Looking to the future, we want to also start attending larger national and regional events, perhaps create a literary magazine, and publish six or more titles per year. We’ll have three this fall, starting with our first poetry book, Odd Beauty, Strange Fruit, a collection by Susan Swartwout to be released on October 1, 2015. Other forthcoming books include Glass by Kate Kort (November 11, 2015) and We Dare Not Whisper by Jan Netolicky (December 1, 2015), both literary fiction novels which explore the impact of mental health on those who suffer with it as well as those closest to them.
Sapling: As an editor, what is the hardest part of your job? The best part?
JG: The hardest part is definitely finding enough time to do everything. Since I’m able to work with a book throughout every part of the process, and because I’m reluctant to “miss out” on taking a book from start to finish, I often work with a book from reading the submission to publication and beyond. I also work with our parent press for school and nonprofit books, and our sister presses, Open Books Press and Transformation Media Books. During particularly busy months, things get a little crazy. The second hardest part may be reading a manuscript that I’m falling in love with and then getting an email that it’s been accepted elsewhere. Accepting simultaneous submissions means we get more, but it can be challenging as well. However, the absolute best part is that I’m living my dream—making a living by reading books. Obviously there’s a bit more to it than that, but I love every part of working with books. It is a very rewarding process to be able to find a book that you love and to grant an author’s dream to turn it into a published book they can hold in their hands and share with the world.
Sapling: If you were stranded on a desert island for a week with only three books, what books would you want to have with you?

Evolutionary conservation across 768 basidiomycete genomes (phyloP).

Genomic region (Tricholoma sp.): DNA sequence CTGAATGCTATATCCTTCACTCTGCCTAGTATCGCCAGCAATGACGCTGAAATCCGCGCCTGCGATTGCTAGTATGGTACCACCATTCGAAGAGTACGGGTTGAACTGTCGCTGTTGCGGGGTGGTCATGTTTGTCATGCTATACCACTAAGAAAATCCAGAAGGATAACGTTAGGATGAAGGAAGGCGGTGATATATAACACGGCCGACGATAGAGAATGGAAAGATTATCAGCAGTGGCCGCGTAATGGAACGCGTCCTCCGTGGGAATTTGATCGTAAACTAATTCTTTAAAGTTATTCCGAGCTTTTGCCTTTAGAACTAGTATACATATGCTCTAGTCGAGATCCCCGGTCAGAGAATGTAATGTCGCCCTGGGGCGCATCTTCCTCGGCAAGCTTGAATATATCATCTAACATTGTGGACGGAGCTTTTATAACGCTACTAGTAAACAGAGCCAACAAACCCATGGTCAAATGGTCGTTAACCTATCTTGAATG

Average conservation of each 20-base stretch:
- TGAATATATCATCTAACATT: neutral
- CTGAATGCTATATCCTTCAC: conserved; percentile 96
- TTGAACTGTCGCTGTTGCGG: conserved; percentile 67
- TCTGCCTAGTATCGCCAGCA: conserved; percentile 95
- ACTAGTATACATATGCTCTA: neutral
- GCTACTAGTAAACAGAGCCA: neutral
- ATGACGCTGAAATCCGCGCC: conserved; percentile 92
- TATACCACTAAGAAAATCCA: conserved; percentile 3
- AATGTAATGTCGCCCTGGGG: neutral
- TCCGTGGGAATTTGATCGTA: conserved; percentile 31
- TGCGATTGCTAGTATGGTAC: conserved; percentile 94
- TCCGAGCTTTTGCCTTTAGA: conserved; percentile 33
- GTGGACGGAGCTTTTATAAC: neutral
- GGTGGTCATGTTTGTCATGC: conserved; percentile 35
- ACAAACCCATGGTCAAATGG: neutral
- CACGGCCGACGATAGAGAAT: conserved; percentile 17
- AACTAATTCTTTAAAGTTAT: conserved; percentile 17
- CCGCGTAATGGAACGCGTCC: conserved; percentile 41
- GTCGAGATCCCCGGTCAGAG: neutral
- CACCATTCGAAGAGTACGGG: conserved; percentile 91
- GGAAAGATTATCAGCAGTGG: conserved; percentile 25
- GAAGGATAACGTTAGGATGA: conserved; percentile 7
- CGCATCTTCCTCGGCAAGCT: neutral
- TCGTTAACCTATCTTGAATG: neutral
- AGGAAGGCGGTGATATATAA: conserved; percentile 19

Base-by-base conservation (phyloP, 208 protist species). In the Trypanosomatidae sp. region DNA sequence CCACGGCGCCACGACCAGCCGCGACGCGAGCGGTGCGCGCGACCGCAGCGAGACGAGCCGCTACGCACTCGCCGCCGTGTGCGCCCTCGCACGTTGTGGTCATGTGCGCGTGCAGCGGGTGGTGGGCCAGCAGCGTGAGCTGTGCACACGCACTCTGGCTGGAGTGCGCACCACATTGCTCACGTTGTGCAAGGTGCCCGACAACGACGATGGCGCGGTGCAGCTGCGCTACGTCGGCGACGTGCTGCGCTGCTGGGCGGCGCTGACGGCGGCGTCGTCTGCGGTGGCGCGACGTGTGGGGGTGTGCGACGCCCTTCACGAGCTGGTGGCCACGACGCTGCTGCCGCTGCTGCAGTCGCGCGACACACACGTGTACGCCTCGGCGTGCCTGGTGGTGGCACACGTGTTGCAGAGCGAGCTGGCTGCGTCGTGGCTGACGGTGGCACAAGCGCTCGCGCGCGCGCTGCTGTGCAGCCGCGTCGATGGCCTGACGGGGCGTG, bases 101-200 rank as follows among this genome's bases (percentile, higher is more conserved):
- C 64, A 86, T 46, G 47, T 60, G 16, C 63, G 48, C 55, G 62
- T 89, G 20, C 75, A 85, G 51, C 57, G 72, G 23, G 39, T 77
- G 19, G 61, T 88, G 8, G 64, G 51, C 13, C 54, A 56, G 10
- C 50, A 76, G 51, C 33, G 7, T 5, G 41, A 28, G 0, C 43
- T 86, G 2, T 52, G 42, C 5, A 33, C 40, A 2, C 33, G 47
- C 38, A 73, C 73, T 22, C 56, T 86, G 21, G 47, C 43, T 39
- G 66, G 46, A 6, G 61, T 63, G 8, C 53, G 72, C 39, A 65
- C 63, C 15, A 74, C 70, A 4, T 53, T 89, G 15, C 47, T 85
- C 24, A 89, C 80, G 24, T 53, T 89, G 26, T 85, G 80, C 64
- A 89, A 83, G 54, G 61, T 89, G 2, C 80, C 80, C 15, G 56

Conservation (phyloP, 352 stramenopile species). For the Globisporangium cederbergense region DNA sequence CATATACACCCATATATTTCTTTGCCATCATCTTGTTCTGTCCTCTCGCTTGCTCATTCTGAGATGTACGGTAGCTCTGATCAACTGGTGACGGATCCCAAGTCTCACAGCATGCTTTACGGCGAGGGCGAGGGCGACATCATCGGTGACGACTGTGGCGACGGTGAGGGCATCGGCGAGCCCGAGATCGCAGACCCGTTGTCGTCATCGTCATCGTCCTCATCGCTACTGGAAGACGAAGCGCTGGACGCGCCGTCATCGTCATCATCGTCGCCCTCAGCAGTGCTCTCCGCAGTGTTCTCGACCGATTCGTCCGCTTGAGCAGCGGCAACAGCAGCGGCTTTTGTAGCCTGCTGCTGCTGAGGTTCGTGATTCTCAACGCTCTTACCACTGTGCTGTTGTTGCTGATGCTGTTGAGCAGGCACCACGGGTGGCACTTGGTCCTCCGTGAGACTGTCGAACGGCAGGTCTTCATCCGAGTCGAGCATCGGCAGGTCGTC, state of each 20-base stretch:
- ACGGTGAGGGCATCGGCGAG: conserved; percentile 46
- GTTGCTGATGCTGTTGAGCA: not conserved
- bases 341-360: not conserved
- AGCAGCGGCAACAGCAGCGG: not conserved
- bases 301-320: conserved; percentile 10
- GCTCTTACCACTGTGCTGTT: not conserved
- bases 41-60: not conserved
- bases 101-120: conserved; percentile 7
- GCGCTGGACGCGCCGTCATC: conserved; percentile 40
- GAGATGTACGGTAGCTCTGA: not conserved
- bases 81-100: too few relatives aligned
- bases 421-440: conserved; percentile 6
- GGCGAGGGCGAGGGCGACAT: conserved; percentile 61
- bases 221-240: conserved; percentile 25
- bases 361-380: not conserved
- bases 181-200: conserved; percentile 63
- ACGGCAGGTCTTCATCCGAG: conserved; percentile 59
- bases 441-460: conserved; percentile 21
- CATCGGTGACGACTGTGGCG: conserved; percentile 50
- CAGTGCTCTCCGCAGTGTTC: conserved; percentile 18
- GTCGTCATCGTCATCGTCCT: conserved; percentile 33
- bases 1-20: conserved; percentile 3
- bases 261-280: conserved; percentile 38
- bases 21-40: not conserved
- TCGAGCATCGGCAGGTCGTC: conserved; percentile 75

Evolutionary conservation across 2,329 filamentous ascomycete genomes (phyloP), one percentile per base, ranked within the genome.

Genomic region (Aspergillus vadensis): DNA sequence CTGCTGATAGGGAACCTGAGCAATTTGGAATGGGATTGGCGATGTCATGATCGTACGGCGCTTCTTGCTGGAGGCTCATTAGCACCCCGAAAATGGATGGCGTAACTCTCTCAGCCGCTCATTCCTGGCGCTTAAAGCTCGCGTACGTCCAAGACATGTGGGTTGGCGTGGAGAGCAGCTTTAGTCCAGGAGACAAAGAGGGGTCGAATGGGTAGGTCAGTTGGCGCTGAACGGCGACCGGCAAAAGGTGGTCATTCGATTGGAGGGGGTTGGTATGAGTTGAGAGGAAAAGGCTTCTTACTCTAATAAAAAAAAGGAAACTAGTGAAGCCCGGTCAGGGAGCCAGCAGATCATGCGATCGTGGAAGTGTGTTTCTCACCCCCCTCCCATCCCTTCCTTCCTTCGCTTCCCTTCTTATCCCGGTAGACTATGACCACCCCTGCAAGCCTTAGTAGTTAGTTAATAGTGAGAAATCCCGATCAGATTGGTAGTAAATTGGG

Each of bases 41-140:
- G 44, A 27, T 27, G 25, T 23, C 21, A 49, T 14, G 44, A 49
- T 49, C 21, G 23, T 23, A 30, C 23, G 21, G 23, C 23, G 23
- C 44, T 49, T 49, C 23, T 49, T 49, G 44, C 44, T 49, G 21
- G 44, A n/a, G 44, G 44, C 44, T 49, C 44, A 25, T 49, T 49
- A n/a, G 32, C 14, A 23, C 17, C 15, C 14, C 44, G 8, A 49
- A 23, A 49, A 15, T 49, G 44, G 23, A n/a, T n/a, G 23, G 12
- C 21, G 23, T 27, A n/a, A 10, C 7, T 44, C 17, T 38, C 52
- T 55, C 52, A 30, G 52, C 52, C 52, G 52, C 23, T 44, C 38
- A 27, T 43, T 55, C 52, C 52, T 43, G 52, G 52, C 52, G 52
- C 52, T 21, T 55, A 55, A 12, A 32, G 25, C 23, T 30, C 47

JG: I’m the worst at coming up with answers for these types of questions, because my favorite books (or anything else) change so often. It’s about time to reread it, so I think one would be Brave New World by Aldous Huxley. (This could also be 1984 by George Orwell; I enjoy dystopian novels quite a bit.) Because it’s very long and I haven’t yet read it (too many submissions), I would also take Infinite Jest by David Foster Wallace. Last but not least, to feel like I had some company, I would take Lord of the Flies by William Golding.
Sapling: Just for fun (because we like fun and the number three), if Brick Mantel Books was a person, what three things would it be thinking about obsessively?
JG: Brick Mantel Books would think obsessively about reading, curling up next to a warm fire on a cold night, and kitties. (Wait, those might be my thoughts . . .)
With 6 years of experience in editing, book compositing, photography, graphic and web design, marketing, writing, and more, Jennifer Geist is able to see any book from acquisitions to publication and beyond. She received her bachelor’s degree in creative writing with a focus in small press publishing through Southeast Missouri State University. She has worked with numerous small presses and her stories and photos are published in a variety of literary magazines.
In addition to heading Pen & Publish, Open Books Press, and Transformation Media Book, she added a literary fiction and poetry imprint in 2015: Brick Mantel Books.